Anyone got a helpful answer though?

6/4/12

It's best way to answer this question is to early and often reference things such as "models" or "bottles" - that signals to them that you're hip to the jive.

6/4/12

Awesome reference, PIE.

I'm slightly curious, has that movie become a staple for college kids the way Wall Street (don't get me started on the second one) did before it?

6/4/12

I wouldn't say necessarily a staple, but tons of kids know it and a lot of my friends quote it back and forth in appropriate situations, 'crack rock or a jump shot' most frequently.

Most people do things to add days to their life. I do things to add life to my days.

Browse my blog as a WSO contributing author

6/4/12

Nice. Yeah, staple is probably too strong of a word. More cult movie than staple. I was thinking about it more in the Boiler Room is to Wall Street as PCU is to Animal House sense.

6/4/12

Well why do you want to do it?

6/4/12

At one point I was considering going in to brokerage, but decided against it. If I could formulate a perfect answer to "Why do you want to do this?" It would cover these points

  • I enjoy interacting with people
  • I enjoy helping people attain their financial goals

    In my opinion - I see the broker as the face of the company for better or for worse. The broker's attitude and disposition can greatly influence how the customer percieves the company.

    When I was talking to people about their work in brokerage, one guy told me this "Manchild - My official title is "Private Banker", but when it boils down to it, I'm basically a therapist. I spent two hours in a cafe yesterday talking about the death of his child." This was the point where I decided not to be a broker. Hope this helps and good luck.

The distrust of wit is the beginning of tyranny.

6/4/12

If you want to be a "real" stockbroker, like in the original WS, ie a high earner, you should not answer any of those questions as they are irrelevant. Yes you'll have to do that crap, but really you'll have to hustle your butt off building a business, whether with cold calls, seminars or other grind it out method. For several years in most cases.

The key thing about being a broker is that you really are self employed, using the firm's menu of services to provide for client needs. The firm takes the revenue and delivers the "payout" to you, but the client is who employes you in reality. And in turn you employe the firm, ie you are their client. Once you are established that is.

The questioned listed would be more for a sales assistant or a "broker" at Schwab or E-Trade.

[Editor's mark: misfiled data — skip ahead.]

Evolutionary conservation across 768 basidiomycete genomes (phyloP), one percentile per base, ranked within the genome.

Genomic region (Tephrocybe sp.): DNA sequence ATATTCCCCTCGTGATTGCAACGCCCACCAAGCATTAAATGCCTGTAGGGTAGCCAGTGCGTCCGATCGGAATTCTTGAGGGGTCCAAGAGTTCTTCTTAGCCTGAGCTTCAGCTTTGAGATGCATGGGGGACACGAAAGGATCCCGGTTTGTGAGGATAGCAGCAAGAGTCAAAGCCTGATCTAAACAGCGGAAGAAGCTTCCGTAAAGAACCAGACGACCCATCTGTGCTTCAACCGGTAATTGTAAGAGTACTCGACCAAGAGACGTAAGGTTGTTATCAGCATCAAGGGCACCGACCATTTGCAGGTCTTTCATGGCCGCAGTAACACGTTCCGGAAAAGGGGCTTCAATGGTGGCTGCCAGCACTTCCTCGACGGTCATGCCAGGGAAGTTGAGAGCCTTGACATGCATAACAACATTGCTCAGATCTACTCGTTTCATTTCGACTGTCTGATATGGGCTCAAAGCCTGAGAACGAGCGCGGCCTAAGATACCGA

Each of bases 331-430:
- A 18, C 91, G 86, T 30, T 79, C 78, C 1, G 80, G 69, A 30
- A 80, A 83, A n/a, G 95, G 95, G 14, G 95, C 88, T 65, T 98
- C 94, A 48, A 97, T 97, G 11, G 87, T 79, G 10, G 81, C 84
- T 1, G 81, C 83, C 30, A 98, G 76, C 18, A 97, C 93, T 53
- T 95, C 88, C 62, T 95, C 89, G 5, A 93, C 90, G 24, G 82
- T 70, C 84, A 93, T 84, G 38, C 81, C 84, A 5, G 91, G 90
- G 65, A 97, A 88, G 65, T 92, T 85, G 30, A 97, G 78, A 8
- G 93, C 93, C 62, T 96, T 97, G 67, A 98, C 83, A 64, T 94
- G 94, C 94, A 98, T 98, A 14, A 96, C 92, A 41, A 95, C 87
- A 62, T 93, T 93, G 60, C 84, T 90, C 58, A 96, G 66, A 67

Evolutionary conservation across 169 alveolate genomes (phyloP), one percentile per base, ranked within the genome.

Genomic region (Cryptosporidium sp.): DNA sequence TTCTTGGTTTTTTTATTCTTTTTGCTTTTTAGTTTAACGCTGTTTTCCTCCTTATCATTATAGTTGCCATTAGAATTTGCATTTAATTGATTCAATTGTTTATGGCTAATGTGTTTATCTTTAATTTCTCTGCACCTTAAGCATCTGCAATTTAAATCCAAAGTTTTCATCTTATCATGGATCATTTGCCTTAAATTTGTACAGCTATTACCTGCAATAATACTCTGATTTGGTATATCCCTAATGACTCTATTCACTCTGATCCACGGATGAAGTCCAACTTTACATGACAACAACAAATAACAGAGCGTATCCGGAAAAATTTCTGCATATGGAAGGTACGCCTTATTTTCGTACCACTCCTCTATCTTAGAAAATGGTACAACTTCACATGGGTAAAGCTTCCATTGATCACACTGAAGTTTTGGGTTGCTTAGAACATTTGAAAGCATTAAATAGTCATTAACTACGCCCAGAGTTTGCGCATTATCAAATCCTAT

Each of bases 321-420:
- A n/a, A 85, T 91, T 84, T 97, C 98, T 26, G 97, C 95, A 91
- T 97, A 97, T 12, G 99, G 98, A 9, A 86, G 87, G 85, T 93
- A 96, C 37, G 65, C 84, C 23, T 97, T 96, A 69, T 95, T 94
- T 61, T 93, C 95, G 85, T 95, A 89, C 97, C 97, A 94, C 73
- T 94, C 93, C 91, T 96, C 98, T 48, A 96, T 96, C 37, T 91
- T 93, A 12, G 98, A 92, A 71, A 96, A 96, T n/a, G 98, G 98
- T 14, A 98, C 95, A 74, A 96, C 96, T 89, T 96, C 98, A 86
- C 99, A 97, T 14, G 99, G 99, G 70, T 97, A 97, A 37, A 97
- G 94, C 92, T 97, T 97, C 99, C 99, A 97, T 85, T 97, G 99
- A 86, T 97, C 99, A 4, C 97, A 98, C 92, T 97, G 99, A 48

6/4/12

I only know a few young people that took the retail broker route. They are doing ok... its a different model now its basically just meeting people collecting their assets putting them into managed money reviewing them quarterly/yearly rinse and repeat.

Very close family friend is a 8 figure a year broker he has totally crushed it. Has the benefit of the right personality and being there to benefit from the 80s and 90s bull market.

"Oh the ladies ever tell you that you look like a fucking optical illusion" - Frank Slaughtery 25th Hour.

Financial Modeling

6/5/12
6/5/12

coke dealer

6/5/12

How much do u make?

I would say stay with broker and build up a client base

6/5/12

This is a bit drastic, but if you want to try a different path in finance you should seriously consider a second MBA. Most reputable schools are open to this idea (some aren't, make sure you're straightforward with them). It's going to cost a pretty penny, but if you're not happy and are willing to get in the top of your class, you could very well come out of it in your mid-30s as an Associate, which really isnt that bad depending on what you want to do. Hell, even a decent regional school will open a lot more doors for you as far as where you can go.

If you're good at sales, you may also want to think about getting into private wealth management. It's pretty similar, with the sales aspect, so you have something going for you there.

"You stop being an asshole when it sucks to be you." -IlliniProgrammer
"Your grammar made me wish I'd been aborted." -happypantsmcgee

6/5/12

At a 100% commission shop or salaried?

6/5/12

whichever, interested in hearing both

6/5/12

You should take the impact of technology into account. I wonder how long it will take until all trades are fully automated.

6/5/12

wrote a 4 part blog on this, check it out.

"The four most dangerous words in investing are: 'this time it's different.'" - Sir John Templeton

"The investor's chief problem - and even his worst enemy - is likely to be himself." - Benjamin Graham

6/5/12

Link?

6/5/12

click on my name, then click view blog

"The four most dangerous words in investing are: 'this time it's different.'" - Sir John Templeton